2023:Navigating Carbon Challenges

Dear valued clients, partners, and low carbon champions,

As 2023 draws to a close, I wanted to take the opportunity to reflect on the past 12 months, and to look ahead to 2024 as RESET enters its 15th year.

One big issue this year– which is almost certainly going to be the warmest on record – was a more public conversation amongst the scientific community that climate change is accelerating and that impacts may be felt earlier than previously predicted.  It’s unclear to me how much people have actually digested this, and we will need some more time to understand whether this is a blip or a major ramp up. But the idea we may have even less time to shift things is a real concern.

At the beginning of the year, I predicted an increase in Asian government regulation and emphasised the importance of this for driving business behaviour in Asian markets. Despite continued movement in China (ESG standards, corporate renewables procurement, GHG disclosure and reporting), Taiwan (major new climate act) and Malaysia (renewables procurement), this has not materialised on the level I expected – the impact of Asian regulations on corporate priorities remains muted. Ironically the most disruptive regulations in 2023 are coming from the EU, including the Carbon Border Adjustment Mechanism and forthcoming Supply Chain Due Diligence legislation.

It’s critical for governments to understand that without more domestic regulations innovative companies will start to hedge on level of ambition and pace of change. For example, in Hong Kong a significant chunk of the real estate developer market has voluntarily committed to Scope 3 carbon targets, but the government has done nothing to facilitate introduction of lower carbon cement and steel into construction projects. 

At the voluntary level however progress in 2023 took some major steps forwards. 

The apparel sector continued to scale up corporate engagement of Asian supply chains. Our work with the Apparel Impact Institute via the Carbon Leadership Program is now easily the largest in the sector engaging nearly 300 strategic suppliers with detailed emissions reductions action plans.

The importance of prioritising strategic suppliers was emphasised by research we conducted for the Sustainable Apparel Coalition, which showed that deep engagement of just 1,500 of the largest suppliers could deliver reductions of around 50 MTCO2 per year. There is a clear need for an industry level initiative that focuses on dramatically reducing emissions from a core of large manufacturing facilities that drive a huge share of manufacturing emissions.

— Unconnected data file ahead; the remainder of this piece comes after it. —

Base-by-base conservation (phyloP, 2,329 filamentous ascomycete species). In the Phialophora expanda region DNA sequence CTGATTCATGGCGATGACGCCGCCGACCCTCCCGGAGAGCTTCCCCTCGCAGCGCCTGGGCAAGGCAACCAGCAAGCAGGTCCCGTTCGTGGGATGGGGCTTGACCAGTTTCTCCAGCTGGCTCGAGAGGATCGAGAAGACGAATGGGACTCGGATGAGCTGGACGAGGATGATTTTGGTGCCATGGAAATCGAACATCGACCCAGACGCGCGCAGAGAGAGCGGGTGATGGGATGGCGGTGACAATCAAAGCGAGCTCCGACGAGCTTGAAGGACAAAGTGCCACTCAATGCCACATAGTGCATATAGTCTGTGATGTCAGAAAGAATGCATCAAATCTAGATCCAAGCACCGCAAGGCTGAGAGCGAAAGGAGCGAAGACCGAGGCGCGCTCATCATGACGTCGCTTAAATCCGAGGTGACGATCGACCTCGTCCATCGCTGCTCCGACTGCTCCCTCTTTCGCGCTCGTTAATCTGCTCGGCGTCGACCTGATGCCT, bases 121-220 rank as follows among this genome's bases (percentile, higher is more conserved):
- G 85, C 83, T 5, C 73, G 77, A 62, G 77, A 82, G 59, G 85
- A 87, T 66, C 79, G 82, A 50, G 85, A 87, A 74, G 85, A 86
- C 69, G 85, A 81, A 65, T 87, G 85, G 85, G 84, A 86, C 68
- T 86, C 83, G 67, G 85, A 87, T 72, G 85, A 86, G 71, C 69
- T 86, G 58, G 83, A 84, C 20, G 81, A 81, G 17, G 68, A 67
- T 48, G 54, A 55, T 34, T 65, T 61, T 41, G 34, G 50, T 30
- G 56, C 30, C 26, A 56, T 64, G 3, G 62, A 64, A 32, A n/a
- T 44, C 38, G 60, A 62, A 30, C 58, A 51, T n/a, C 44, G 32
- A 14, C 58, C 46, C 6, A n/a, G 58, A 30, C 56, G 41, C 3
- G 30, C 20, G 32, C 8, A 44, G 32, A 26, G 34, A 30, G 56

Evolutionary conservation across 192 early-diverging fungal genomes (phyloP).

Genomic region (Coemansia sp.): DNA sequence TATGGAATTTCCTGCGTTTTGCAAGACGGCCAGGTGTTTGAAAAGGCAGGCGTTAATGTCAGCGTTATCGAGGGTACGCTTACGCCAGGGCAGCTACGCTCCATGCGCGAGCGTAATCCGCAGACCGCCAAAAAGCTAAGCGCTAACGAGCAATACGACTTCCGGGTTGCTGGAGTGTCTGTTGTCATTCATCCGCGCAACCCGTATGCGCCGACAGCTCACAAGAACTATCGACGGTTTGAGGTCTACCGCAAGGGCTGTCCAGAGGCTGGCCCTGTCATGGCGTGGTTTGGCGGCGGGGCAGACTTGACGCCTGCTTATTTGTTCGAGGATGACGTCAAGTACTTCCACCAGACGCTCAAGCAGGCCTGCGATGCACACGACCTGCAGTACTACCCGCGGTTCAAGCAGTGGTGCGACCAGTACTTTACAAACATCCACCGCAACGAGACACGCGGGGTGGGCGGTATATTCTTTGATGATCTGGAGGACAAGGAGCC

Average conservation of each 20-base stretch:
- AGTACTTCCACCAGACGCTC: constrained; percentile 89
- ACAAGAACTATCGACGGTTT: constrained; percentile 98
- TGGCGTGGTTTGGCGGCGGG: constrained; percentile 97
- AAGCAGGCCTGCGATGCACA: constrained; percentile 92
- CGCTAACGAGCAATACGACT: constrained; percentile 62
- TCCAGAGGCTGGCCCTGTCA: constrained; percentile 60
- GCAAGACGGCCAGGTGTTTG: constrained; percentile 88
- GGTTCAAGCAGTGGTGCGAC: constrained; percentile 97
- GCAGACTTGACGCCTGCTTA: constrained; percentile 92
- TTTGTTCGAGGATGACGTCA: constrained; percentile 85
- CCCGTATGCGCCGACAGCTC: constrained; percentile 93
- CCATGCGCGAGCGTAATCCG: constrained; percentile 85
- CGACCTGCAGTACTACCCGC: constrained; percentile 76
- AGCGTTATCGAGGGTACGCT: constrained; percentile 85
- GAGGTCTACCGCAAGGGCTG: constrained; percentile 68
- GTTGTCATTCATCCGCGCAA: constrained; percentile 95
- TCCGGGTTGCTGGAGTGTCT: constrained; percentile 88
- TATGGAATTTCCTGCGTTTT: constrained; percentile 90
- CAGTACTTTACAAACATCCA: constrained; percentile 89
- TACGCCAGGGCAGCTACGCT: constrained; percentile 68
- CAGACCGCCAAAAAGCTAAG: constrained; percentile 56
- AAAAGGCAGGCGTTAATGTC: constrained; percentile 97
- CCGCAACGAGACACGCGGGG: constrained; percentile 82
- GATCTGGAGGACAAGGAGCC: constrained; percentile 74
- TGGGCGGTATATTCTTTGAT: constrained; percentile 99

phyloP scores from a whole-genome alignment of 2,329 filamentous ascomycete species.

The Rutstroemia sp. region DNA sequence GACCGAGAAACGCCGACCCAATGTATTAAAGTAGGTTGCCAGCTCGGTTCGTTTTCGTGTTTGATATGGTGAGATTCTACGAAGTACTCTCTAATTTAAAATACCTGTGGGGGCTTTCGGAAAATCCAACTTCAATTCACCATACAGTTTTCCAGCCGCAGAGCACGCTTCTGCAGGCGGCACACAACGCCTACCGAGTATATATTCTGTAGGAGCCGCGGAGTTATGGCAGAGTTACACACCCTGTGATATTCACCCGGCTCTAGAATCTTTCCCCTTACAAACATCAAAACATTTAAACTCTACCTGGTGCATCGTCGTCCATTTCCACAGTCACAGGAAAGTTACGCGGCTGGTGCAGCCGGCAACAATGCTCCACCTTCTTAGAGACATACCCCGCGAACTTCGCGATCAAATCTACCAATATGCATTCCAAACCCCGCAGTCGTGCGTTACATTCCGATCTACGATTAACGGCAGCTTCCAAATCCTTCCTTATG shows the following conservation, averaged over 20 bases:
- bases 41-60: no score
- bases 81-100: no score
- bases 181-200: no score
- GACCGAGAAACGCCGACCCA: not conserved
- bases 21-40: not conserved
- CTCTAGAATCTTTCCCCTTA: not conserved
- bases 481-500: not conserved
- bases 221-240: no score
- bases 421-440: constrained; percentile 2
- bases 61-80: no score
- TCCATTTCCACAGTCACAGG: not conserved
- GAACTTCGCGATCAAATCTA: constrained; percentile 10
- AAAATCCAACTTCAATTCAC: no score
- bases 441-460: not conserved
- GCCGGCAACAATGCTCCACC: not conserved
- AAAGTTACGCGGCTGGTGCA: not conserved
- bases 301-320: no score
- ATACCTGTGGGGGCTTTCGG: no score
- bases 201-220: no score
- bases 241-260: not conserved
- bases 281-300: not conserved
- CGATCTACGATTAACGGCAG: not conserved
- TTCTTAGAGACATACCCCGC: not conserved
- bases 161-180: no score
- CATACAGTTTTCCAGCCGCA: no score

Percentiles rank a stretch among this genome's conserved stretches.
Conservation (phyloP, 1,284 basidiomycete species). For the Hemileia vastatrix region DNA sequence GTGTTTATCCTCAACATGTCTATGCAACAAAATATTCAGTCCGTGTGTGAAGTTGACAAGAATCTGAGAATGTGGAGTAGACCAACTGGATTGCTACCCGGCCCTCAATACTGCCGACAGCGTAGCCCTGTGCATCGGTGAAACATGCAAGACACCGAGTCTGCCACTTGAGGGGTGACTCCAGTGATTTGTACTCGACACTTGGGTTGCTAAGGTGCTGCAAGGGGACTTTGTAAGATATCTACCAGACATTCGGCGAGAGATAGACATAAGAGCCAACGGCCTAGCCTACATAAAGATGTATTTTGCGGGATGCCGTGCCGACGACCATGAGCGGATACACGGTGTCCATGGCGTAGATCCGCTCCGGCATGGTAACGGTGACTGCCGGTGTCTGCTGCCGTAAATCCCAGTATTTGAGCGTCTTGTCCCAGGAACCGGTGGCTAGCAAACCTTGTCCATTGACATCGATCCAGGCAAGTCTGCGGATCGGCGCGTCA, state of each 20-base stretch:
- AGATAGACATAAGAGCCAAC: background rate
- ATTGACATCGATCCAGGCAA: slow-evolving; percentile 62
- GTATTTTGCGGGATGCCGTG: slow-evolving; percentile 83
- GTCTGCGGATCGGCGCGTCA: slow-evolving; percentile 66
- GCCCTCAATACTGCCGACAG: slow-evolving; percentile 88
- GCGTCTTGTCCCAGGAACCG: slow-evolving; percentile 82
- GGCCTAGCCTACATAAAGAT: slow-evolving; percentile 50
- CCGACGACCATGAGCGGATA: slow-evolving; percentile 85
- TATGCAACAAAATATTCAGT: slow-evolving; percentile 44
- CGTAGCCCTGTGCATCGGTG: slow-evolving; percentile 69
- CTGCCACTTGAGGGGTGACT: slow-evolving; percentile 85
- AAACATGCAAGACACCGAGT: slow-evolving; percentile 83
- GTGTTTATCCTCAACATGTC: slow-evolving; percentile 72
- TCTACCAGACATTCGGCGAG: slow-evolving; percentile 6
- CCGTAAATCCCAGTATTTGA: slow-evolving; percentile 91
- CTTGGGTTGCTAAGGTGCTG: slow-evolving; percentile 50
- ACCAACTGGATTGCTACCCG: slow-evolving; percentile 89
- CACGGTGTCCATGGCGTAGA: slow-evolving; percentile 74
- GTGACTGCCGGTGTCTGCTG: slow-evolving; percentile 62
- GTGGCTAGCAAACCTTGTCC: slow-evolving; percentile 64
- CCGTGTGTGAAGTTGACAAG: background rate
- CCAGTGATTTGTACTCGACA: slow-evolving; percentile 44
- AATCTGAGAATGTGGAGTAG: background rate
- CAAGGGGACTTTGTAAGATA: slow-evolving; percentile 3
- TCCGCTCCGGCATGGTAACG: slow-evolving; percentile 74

In 2023 we also developed an advanced supplier carbon management tool with our partners at TradeBeyond to support brands and suppliers to work together to implement and track all of the action plans they have built. With this we can really get into the weeds and work with buyers and suppliers to remove the barriers to key clean tech projects at the factory level.

In real estate, Hong Kong’s status as a low carbon leader in Asian markets became clear as more and more companies adopt SBTi. In 2023, major developers came together to collaborate on the procurement of low carbon raw materials via a Low Carbon Buyers Group that we helped to set up.  There is a real buzz and talent in this sector at the moment, and I believe HK’s pan-Asian companies will drive this innovation into other geographies.

In China we have been spending time talking to local businesses as peer pressure and expected government concerns ramp up.  Chinese companies are often ambitious and unafraid to innovate but the level set by standards such as SBTi can be challenging and bringing them in cold is going to be tricky.  Building low carbon roadmaps for Chinese business will need to link up both the emerging regulatory dimension with international best practice if we are to achieve a balance between credible business case and ambitious carbon reductions.

Another major issue in 2023 was the continued proliferation of carbon technology platforms offering tracking and analytics for everything from building energy efficiency to deep scope 3 solutions. These tools will help companies to manage the complexity inherent in implementing deep carbon reduction targets. RESET is now tracking over 100 software products and we have started to support customers to navigate this new technology space and make the right procurement choices at the right time via our new Carbon Tech Advisory Service.

Despite the slow pace of regulatory reform, many market segments continue to rapidly evolve their depth and level of ambition on carbon in Asia. What is very clear however is that the pace of change is too slow. Companies are willing to innovate on carbon but without a clearer regulatory signal from Asian governments there will always be concerns about how far emissions can be reduced before costs and loss of competitiveness makes further cuts a problem. Companies are companies – they won’t go to the wall on carbon however much it matters to the planet. In the end governments need to come on board, reward the innovators, and show to those who don’t act that costs and risks will ensue.

With that said we are bullish on what lies ahead in 2024 and I look forward to sharing my thoughts with you in the new year. For now, I want to thank you for your continued support, collaboration and ambition. All of us at RESET Carbon wish you a great festive season and look forward to seeing you in the new year.

Best wishes,

Liam Salter